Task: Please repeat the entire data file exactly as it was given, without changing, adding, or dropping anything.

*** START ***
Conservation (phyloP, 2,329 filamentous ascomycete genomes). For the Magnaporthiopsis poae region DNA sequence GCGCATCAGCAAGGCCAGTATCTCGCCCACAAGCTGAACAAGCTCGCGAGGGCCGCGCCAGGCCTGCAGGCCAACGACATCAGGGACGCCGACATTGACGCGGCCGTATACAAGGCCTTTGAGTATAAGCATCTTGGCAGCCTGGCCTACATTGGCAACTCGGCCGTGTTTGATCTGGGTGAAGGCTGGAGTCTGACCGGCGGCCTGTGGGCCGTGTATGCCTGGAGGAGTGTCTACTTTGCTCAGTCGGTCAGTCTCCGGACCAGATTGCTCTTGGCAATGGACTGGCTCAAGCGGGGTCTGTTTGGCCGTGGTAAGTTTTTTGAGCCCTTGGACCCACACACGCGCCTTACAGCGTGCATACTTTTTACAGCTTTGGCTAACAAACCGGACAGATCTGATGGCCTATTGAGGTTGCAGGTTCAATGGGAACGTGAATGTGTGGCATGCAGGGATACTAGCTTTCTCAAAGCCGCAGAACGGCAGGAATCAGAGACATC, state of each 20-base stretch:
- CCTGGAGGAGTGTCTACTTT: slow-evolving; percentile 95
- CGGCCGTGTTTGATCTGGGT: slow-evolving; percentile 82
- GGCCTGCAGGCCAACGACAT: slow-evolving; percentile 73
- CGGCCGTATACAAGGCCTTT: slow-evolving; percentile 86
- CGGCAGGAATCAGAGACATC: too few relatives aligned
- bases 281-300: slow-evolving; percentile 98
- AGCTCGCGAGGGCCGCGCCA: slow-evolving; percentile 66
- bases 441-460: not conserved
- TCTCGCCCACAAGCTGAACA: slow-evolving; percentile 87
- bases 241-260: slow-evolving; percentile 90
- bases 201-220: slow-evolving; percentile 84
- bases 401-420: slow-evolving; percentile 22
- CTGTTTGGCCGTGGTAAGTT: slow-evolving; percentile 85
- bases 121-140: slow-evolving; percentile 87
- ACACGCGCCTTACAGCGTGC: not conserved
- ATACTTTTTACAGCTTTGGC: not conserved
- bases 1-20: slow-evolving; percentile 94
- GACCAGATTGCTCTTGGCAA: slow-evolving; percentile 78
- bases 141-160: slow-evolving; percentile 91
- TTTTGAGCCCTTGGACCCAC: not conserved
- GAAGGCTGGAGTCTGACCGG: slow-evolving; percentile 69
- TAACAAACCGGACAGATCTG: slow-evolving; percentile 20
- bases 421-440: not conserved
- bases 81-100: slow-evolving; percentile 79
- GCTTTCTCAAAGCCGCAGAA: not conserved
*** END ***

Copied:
Conservation (phyloP, 2,329 filamentous ascomycete genomes). For the Magnaporthiopsis poae region DNA sequence GCGCATCAGCAAGGCCAGTATCTCGCCCACAAGCTGAACAAGCTCGCGAGGGCCGCGCCAGGCCTGCAGGCCAACGACATCAGGGACGCCGACATTGACGCGGCCGTATACAAGGCCTTTGAGTATAAGCATCTTGGCAGCCTGGCCTACATTGGCAACTCGGCCGTGTTTGATCTGGGTGAAGGCTGGAGTCTGACCGGCGGCCTGTGGGCCGTGTATGCCTGGAGGAGTGTCTACTTTGCTCAGTCGGTCAGTCTCCGGACCAGATTGCTCTTGGCAATGGACTGGCTCAAGCGGGGTCTGTTTGGCCGTGGTAAGTTTTTTGAGCCCTTGGACCCACACACGCGCCTTACAGCGTGCATACTTTTTACAGCTTTGGCTAACAAACCGGACAGATCTGATGGCCTATTGAGGTTGCAGGTTCAATGGGAACGTGAATGTGTGGCATGCAGGGATACTAGCTTTCTCAAAGCCGCAGAACGGCAGGAATCAGAGACATC, state of each 20-base stretch:
- CCTGGAGGAGTGTCTACTTT: slow-evolving; percentile 95
- CGGCCGTGTTTGATCTGGGT: slow-evolving; percentile 82
- GGCCTGCAGGCCAACGACAT: slow-evolving; percentile 73
- CGGCCGTATACAAGGCCTTT: slow-evolving; percentile 86
- CGGCAGGAATCAGAGACATC: too few relatives aligned
- bases 281-300: slow-evolving; percentile 98
- AGCTCGCGAGGGCCGCGCCA: slow-evolving; percentile 66
- bases 441-460: not conserved
- TCTCGCCCACAAGCTGAACA: slow-evolving; percentile 87
- bases 241-260: slow-evolving; percentile 90
- bases 201-220: slow-evolving; percentile 84
- bases 401-420: slow-evolving; percentile 22
- CTGTTTGGCCGTGGTAAGTT: slow-evolving; percentile 85
- bases 121-140: slow-evolving; percentile 87
- ACACGCGCCTTACAGCGTGC: not conserved
- ATACTTTTTACAGCTTTGGC: not conserved
- bases 1-20: slow-evolving; percentile 94
- GACCAGATTGCTCTTGGCAA: slow-evolving; percentile 78
- bases 141-160: slow-evolving; percentile 91
- TTTTGAGCCCTTGGACCCAC: not conserved
- GAAGGCTGGAGTCTGACCGG: slow-evolving; percentile 69
- TAACAAACCGGACAGATCTG: slow-evolving; percentile 20
- bases 421-440: not conserved
- bases 81-100: slow-evolving; percentile 79
- GCTTTCTCAAAGCCGCAGAA: not conserved